Yannis Vardakastanis, President of the European Disability Forum (EDF) told the European Commission considering children as PRMs is wrong.
In a devastating blow to families traveling with infants, toddlers and young children, the European Disability Forum sent a letter to the EU Transport Commissioner Siim Kallas asking the EU Commission to sacrifice elderly persons, children, obese persons and pregnant women and any other adult without disabilities, eliminating them from the scope and protection of Regulation EU 1107/2006.
New guidelines for the regulation, which identifies the rights of disabled persons and persons with reduced mobility when travelling by air, are scheduled to be announced in May.
"We would also like to bring your attention to a critical point of the guidelines which is the definition of PRMs and the extent to which the scope of the Regulation should be broadened," Yannis Vardakastanis says in his letter to the EU vice President.
"To systematically consider children, unaccompanied minors, pregnant women, elderly persons, or obese persons in themselves as PRMs, even though they are not persons with disabilities or PRMs would create considerable operational difficulties for various parts of the aviation industry (air carriers, airports, tour operators…) and would as a consequence be detrimental for passengers with disabilities and persons with reduced mobility who need assistance in order to be able to travel."
In an unexpected move, EDF goes as far as asking the European Commission to reject the new guidelines. "We are therefore convinced that the guidelines as currently worded will seriously undermine the purpose of the Regulation, which is to protect disabled persons and PRMs against discrimination, and to ensure that they receive assistance," EDF tells the EU Transport Commissioner.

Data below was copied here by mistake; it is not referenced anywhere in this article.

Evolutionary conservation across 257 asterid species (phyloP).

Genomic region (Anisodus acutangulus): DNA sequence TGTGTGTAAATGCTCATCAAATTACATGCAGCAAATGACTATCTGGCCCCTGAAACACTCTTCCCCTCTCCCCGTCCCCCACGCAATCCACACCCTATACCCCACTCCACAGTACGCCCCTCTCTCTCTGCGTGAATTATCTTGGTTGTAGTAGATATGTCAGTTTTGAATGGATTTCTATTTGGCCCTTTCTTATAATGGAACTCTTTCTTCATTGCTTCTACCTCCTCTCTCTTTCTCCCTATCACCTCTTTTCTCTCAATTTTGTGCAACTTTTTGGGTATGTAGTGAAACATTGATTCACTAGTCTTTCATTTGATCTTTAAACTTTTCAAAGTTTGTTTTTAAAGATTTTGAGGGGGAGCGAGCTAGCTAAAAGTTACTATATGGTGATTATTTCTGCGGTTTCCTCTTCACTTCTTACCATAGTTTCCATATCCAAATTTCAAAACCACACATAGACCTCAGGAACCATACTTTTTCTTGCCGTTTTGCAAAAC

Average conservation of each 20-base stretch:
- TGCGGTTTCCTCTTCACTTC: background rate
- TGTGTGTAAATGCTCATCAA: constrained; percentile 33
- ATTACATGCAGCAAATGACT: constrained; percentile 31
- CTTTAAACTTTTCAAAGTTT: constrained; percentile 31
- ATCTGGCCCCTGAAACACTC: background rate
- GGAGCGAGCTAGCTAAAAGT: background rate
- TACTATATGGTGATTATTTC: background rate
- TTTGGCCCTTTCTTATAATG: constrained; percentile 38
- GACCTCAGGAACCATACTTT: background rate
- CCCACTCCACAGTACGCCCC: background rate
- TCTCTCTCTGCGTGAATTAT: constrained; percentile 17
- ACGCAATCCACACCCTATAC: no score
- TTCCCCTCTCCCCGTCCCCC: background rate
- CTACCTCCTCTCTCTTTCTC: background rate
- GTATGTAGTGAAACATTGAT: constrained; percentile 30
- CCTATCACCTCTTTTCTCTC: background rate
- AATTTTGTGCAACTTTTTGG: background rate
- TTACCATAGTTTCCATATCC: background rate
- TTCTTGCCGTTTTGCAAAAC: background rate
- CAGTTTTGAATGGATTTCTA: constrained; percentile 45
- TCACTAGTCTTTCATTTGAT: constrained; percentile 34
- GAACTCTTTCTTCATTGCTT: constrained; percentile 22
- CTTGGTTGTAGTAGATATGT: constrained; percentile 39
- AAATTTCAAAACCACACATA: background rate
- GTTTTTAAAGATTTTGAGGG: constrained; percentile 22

"We believe that the proposal for guidelines should be withdrawn as, despite its good intentions, it will undoubtedly water down or even shelve the regulation and further exacerbate problems in its implementation."
Unlike EDF, Reduced Mobility Rights has been advocating extending protection of the regulation to infant and toddlers, limited to repatriation of personal mobility devices (buggies, strollers) at the gate.
Depending the airline used, parents traveling with infants and toddlers arriving at London Heathrow and London Gatwick may not be repatriated with their buggies until the baggage reclaim carousels.
Unfortunately, parents are not told of this situation at their point of departure. They become aware of the bitter surprise only upon arrival at Heathrow or Gatwick.
At London Heathrow, Menzies Aviation provides baggage handling services for Lufthansa, British Midlands International, SWISS International Airlines and other partners in the Star Alliance.
Menzies Aviation management explains they do not provide buggies gate repatriation to ensure its employees comply with Health and Safety regulations. The manager claims that employees could be injured when using gate ramps to get buggies from the airplane cargo hold to the gate. However, the company accepts delivery of buggies and strollers at the departure gate.
However, parents and children traveling on United Airlines do not share the grief of other families. United, which also docks at Heathrow Terminal 1, has its in-house baggage handling service and delivers strollers at the aircraft gate.
Passengers traveling with British Airways arriving at Terminal 5 will also have to walk carrying their children all the way to the baggage reclaim hall.
Reduced Mobility Rights believes it is necessary to provide families traveling with infants and toddlers the status of PRM (person with reduced mobility). In this regard we urge the EU Commission to maintain the current format of the draft guidelines.
Granting children PRM status will allow National Enforcement Bodies, such as the UK Civil Aviation Authority, power to secure gate repatriation services are available at all UK airports.